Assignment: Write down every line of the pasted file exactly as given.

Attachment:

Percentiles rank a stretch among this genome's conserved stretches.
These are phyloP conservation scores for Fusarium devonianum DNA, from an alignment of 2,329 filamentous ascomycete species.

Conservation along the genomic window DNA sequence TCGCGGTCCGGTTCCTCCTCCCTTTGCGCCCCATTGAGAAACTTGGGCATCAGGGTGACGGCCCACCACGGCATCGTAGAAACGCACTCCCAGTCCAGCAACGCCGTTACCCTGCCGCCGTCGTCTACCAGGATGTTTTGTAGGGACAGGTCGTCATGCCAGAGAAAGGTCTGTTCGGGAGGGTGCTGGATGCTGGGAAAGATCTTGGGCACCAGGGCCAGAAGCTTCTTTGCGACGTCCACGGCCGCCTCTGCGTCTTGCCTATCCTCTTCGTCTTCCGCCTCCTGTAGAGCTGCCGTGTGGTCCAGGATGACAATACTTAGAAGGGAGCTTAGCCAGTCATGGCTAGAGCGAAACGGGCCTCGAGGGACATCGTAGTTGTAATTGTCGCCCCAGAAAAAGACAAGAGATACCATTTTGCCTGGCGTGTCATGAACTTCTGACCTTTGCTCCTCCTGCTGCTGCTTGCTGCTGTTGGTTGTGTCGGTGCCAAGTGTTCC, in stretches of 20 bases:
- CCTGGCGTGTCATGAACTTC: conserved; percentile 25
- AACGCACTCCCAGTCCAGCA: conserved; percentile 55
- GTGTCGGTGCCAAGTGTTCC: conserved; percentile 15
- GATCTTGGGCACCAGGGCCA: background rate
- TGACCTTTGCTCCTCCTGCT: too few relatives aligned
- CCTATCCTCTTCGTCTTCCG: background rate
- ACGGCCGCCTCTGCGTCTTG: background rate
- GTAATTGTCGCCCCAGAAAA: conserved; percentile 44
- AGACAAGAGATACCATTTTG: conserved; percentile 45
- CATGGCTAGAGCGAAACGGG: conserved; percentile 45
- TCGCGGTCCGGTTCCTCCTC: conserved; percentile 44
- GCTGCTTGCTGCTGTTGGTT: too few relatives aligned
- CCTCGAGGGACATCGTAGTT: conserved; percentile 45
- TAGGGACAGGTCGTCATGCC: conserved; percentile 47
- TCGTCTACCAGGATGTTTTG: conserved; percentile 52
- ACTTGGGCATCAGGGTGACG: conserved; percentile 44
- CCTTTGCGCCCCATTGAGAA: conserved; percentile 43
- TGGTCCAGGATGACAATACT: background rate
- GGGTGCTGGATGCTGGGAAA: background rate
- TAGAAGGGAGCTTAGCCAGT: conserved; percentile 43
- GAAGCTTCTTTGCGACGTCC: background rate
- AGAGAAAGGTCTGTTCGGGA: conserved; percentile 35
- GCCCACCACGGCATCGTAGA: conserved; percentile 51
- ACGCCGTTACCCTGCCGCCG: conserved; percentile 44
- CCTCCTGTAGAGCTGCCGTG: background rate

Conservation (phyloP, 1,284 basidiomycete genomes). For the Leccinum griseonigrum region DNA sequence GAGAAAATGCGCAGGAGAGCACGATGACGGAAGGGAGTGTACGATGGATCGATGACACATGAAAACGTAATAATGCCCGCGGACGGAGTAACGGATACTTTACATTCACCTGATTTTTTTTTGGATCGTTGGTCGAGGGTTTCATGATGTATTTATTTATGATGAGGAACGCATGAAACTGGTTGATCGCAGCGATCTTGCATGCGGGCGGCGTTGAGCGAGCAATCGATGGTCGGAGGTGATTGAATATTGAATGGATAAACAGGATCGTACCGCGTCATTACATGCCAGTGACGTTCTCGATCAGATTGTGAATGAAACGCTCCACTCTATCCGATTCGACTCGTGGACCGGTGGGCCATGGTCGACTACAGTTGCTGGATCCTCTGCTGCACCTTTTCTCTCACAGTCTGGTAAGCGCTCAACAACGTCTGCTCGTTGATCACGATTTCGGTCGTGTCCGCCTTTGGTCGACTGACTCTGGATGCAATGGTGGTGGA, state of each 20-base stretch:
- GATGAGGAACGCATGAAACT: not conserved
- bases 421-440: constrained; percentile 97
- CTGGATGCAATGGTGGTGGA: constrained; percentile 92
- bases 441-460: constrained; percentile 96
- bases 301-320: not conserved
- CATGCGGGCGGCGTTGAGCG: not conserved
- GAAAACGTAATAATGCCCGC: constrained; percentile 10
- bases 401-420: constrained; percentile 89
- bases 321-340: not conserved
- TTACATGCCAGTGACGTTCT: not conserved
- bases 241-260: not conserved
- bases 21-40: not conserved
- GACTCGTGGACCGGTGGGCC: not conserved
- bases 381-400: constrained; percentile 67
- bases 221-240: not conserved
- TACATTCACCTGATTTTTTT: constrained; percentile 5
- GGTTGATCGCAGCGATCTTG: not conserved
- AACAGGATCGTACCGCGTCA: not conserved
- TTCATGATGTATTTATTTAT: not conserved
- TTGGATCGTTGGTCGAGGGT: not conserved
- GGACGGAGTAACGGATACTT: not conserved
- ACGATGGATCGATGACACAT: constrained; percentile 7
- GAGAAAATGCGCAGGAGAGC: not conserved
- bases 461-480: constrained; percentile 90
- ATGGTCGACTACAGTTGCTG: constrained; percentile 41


Percentiles rank a stretch among this genome's conserved stretches.
These are phyloP conservation scores for Fusarium devonianum DNA, from an alignment of 2,329 filamentous ascomycete species.

Conservation along the genomic window DNA sequence TCGCGGTCCGGTTCCTCCTCCCTTTGCGCCCCATTGAGAAACTTGGGCATCAGGGTGACGGCCCACCACGGCATCGTAGAAACGCACTCCCAGTCCAGCAACGCCGTTACCCTGCCGCCGTCGTCTACCAGGATGTTTTGTAGGGACAGGTCGTCATGCCAGAGAAAGGTCTGTTCGGGAGGGTGCTGGATGCTGGGAAAGATCTTGGGCACCAGGGCCAGAAGCTTCTTTGCGACGTCCACGGCCGCCTCTGCGTCTTGCCTATCCTCTTCGTCTTCCGCCTCCTGTAGAGCTGCCGTGTGGTCCAGGATGACAATACTTAGAAGGGAGCTTAGCCAGTCATGGCTAGAGCGAAACGGGCCTCGAGGGACATCGTAGTTGTAATTGTCGCCCCAGAAAAAGACAAGAGATACCATTTTGCCTGGCGTGTCATGAACTTCTGACCTTTGCTCCTCCTGCTGCTGCTTGCTGCTGTTGGTTGTGTCGGTGCCAAGTGTTCC, in stretches of 20 bases:
- CCTGGCGTGTCATGAACTTC: conserved; percentile 25
- AACGCACTCCCAGTCCAGCA: conserved; percentile 55
- GTGTCGGTGCCAAGTGTTCC: conserved; percentile 15
- GATCTTGGGCACCAGGGCCA: background rate
- TGACCTTTGCTCCTCCTGCT: too few relatives aligned
- CCTATCCTCTTCGTCTTCCG: background rate
- ACGGCCGCCTCTGCGTCTTG: background rate
- GTAATTGTCGCCCCAGAAAA: conserved; percentile 44
- AGACAAGAGATACCATTTTG: conserved; percentile 45
- CATGGCTAGAGCGAAACGGG: conserved; percentile 45
- TCGCGGTCCGGTTCCTCCTC: conserved; percentile 44
- GCTGCTTGCTGCTGTTGGTT: too few relatives aligned
- CCTCGAGGGACATCGTAGTT: conserved; percentile 45
- TAGGGACAGGTCGTCATGCC: conserved; percentile 47
- TCGTCTACCAGGATGTTTTG: conserved; percentile 52
- ACTTGGGCATCAGGGTGACG: conserved; percentile 44
- CCTTTGCGCCCCATTGAGAA: conserved; percentile 43
- TGGTCCAGGATGACAATACT: background rate
- GGGTGCTGGATGCTGGGAAA: background rate
- TAGAAGGGAGCTTAGCCAGT: conserved; percentile 43
- GAAGCTTCTTTGCGACGTCC: background rate
- AGAGAAAGGTCTGTTCGGGA: conserved; percentile 35
- GCCCACCACGGCATCGTAGA: conserved; percentile 51
- ACGCCGTTACCCTGCCGCCG: conserved; percentile 44
- CCTCCTGTAGAGCTGCCGTG: background rate

Conservation (phyloP, 1,284 basidiomycete genomes). For the Leccinum griseonigrum region DNA sequence GAGAAAATGCGCAGGAGAGCACGATGACGGAAGGGAGTGTACGATGGATCGATGACACATGAAAACGTAATAATGCCCGCGGACGGAGTAACGGATACTTTACATTCACCTGATTTTTTTTTGGATCGTTGGTCGAGGGTTTCATGATGTATTTATTTATGATGAGGAACGCATGAAACTGGTTGATCGCAGCGATCTTGCATGCGGGCGGCGTTGAGCGAGCAATCGATGGTCGGAGGTGATTGAATATTGAATGGATAAACAGGATCGTACCGCGTCATTACATGCCAGTGACGTTCTCGATCAGATTGTGAATGAAACGCTCCACTCTATCCGATTCGACTCGTGGACCGGTGGGCCATGGTCGACTACAGTTGCTGGATCCTCTGCTGCACCTTTTCTCTCACAGTCTGGTAAGCGCTCAACAACGTCTGCTCGTTGATCACGATTTCGGTCGTGTCCGCCTTTGGTCGACTGACTCTGGATGCAATGGTGGTGGA, state of each 20-base stretch:
- GATGAGGAACGCATGAAACT: not conserved
- bases 421-440: constrained; percentile 97
- CTGGATGCAATGGTGGTGGA: constrained; percentile 92
- bases 441-460: constrained; percentile 96
- bases 301-320: not conserved
- CATGCGGGCGGCGTTGAGCG: not conserved
- GAAAACGTAATAATGCCCGC: constrained; percentile 10
- bases 401-420: constrained; percentile 89
- bases 321-340: not conserved
- TTACATGCCAGTGACGTTCT: not conserved
- bases 241-260: not conserved
- bases 21-40: not conserved
- GACTCGTGGACCGGTGGGCC: not conserved
- bases 381-400: constrained; percentile 67
- bases 221-240: not conserved
- TACATTCACCTGATTTTTTT: constrained; percentile 5
- GGTTGATCGCAGCGATCTTG: not conserved
- AACAGGATCGTACCGCGTCA: not conserved
- TTCATGATGTATTTATTTAT: not conserved
- TTGGATCGTTGGTCGAGGGT: not conserved
- GGACGGAGTAACGGATACTT: not conserved
- ACGATGGATCGATGACACAT: constrained; percentile 7
- GAGAAAATGCGCAGGAGAGC: not conserved
- bases 461-480: constrained; percentile 90
- ATGGTCGACTACAGTTGCTG: constrained; percentile 41